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Letters to the Editor
August 2004

Treatment of Traumatic Optic Neuropathy Remains Controversial—Reply

Arch Otolaryngol Head Neck Surg. 2004;130(8):1000-1001. doi:10.1001/archotol.130.8.1000-b

In reply

We appreciate Dr Perry's keen interest in our study. The IONTS was transformed into an observational study because of insufficient eligible patients. The authors observed that their study lacks standardization of visual acuity testing, has a bias of timing of initial visual examination, and includes the patients who were not seen immediately after injury.1

Although the role of steroids in the management of traumatic optic neuropathy is controversial, clinical studies to validate the role of steroids or to prove their harmful effects in such cases are not available.2 The steroids are known to help in maintenance of tissue blood flow, aerobic energy metabolism, improvement of reversal of extracellular calcium, reduction of neurofilament degradation, and enhancement of neuronal excitability and synaptic transmission.3 So some form of treatment is better than no treatment.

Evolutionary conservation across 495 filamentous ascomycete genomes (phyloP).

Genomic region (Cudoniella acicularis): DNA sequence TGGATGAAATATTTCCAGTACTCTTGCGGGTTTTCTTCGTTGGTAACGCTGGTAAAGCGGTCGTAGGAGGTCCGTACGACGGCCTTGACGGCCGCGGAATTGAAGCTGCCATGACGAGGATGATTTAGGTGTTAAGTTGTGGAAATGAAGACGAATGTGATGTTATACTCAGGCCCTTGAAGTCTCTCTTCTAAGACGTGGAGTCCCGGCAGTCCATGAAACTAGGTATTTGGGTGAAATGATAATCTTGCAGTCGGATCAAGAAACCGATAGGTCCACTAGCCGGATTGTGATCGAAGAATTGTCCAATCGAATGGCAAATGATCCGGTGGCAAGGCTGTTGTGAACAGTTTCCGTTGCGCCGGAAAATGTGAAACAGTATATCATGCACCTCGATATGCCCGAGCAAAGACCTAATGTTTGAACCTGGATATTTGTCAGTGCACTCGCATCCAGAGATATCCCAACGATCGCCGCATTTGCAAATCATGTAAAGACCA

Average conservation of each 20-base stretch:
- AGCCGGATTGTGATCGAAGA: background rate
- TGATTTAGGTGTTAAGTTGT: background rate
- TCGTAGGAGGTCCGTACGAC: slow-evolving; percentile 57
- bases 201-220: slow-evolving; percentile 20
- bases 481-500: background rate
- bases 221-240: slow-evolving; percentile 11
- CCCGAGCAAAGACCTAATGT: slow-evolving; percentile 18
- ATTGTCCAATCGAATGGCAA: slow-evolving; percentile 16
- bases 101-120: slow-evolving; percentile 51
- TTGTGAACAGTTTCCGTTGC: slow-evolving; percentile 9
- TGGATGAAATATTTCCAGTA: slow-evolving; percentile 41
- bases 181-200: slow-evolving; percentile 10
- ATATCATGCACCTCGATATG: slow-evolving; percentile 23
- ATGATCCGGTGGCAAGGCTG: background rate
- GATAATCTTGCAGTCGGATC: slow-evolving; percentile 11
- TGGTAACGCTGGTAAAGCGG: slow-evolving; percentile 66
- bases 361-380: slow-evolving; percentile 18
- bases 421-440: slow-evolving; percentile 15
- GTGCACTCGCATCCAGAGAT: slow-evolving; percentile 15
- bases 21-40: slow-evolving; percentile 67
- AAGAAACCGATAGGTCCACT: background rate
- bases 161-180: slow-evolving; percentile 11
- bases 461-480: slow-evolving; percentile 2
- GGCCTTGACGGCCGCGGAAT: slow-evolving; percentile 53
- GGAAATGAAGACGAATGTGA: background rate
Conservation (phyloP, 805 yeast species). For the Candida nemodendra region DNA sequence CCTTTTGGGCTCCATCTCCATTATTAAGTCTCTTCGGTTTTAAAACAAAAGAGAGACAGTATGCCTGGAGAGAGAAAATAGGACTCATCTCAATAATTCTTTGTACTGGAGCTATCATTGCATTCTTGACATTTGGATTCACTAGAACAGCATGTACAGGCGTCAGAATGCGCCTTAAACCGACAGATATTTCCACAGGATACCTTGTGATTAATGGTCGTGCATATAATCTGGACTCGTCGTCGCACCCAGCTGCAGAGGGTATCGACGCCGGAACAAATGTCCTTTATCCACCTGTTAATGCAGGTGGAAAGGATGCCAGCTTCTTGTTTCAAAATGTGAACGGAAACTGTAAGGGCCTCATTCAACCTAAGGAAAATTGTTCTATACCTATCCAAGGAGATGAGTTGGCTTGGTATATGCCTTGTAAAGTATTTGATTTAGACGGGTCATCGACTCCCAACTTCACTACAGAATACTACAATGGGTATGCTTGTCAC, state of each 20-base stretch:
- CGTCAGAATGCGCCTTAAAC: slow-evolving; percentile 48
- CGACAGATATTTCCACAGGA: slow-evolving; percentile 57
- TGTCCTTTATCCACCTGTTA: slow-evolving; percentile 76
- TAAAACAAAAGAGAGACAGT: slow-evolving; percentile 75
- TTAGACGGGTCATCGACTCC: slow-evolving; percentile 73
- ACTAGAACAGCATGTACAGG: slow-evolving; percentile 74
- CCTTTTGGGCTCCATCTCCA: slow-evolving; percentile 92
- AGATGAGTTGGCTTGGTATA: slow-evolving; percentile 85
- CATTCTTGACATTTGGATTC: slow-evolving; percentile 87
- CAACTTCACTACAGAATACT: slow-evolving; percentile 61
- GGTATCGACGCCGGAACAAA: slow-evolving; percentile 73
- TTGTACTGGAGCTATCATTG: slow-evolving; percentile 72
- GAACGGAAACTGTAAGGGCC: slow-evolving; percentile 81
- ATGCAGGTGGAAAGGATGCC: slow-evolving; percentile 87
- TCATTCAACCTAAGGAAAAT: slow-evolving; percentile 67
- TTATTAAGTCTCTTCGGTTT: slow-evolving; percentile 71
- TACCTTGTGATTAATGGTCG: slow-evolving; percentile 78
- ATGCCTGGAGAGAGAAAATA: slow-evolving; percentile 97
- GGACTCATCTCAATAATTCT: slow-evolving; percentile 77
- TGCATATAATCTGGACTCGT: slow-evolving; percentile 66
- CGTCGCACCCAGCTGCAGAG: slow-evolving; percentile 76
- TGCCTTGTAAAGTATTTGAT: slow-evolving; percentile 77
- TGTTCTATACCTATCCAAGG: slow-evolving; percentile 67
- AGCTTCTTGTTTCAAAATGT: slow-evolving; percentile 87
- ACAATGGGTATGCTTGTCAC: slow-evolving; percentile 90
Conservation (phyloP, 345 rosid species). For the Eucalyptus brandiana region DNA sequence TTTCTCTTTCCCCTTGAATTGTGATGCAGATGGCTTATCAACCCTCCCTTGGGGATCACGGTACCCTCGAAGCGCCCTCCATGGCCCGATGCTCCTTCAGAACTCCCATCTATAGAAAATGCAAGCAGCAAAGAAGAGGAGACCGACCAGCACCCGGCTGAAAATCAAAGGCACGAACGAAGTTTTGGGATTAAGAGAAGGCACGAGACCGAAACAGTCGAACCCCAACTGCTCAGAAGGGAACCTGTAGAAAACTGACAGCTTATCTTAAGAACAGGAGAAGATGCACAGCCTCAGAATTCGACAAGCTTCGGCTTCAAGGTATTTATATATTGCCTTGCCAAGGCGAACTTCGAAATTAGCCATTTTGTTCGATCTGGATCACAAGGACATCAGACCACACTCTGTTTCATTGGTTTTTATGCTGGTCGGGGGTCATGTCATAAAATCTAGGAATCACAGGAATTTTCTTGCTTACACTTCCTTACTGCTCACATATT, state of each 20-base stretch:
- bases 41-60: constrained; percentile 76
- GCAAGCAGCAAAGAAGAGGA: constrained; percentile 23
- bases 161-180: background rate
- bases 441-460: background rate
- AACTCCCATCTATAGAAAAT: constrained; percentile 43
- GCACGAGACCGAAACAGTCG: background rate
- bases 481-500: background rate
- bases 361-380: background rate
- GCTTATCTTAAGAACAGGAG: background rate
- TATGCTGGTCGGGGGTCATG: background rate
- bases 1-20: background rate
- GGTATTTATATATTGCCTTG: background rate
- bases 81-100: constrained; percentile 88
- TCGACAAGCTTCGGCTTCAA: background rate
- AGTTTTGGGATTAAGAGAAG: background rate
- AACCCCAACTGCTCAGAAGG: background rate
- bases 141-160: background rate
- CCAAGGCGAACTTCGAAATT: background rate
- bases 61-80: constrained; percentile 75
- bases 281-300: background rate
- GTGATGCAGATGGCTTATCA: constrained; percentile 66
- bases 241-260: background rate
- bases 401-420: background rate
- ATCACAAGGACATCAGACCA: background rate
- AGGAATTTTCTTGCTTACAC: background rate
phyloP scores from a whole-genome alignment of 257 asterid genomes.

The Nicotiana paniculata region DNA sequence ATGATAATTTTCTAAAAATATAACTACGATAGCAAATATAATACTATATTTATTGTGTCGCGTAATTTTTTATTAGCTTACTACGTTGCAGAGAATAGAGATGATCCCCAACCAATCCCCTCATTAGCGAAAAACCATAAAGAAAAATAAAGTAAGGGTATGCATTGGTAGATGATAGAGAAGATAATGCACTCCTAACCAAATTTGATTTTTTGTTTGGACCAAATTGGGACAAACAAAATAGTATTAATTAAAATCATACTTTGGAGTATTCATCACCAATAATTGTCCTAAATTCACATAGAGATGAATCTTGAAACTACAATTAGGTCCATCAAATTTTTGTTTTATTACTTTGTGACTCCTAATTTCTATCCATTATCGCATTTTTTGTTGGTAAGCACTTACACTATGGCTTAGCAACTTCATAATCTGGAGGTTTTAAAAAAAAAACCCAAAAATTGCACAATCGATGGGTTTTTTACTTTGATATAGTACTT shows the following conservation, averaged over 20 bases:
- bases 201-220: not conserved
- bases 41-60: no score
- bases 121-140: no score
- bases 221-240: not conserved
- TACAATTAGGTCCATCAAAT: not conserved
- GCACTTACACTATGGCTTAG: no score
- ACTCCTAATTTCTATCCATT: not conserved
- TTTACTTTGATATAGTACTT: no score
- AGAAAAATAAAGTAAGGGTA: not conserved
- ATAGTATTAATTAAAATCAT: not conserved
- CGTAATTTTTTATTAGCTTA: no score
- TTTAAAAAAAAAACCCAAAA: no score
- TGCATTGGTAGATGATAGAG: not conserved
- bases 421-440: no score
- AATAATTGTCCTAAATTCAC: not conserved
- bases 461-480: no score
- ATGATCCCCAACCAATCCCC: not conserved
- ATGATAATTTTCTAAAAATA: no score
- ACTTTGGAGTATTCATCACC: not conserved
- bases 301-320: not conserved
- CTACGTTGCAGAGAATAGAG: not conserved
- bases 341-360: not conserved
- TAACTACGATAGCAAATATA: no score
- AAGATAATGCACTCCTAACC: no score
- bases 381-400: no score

In our series, 40% of cases had optic nerve compression by the fractured bone fragments without disruption of nerve sheath, which may have caused neuropraxia resulting in damming of the flow of axoplasm. Because the optic nerve is enclosed in a bony canal, it has a limited compensatory space. The mean volume of intracanalicular subarachanoid space is reported to be 21.16 mm3 and hence a small amount of blood or swelling can cause optic nerve compression, which warrants surgical decompression.4

In light of the mentioned facts, it is pertinent to mention that each case should be managed on its own merits, keeping in mind the advantages and disadvantages of steroid therapy and optic nerve decompression. We believe that patients should receive a detailed consultation regarding the available modalities before giving consent. We found that the combined therapy protocol gives better results in cases with traumatic optic neuropathy. In cases with poor prognostic factors such as total blindness, canalicular fracture, and late presentation, the risk-benefit ratio must be analyzed before any treatment is offered. The incidence of carotid artery bleeding during optic nerve decompression is very rare and can be managed endoscopically.

A randomized, controlled, double-blind study will definitely be a better proposal but has its own limitations in clinical practice.

Correspondence: Dr Gupta, Department of Otorhinolaryngology, Head and Neck Surgery, Postgraduate Institute of Medical Education and Research, Chandigarh 160012, India (akgpgi@hotmail.com).

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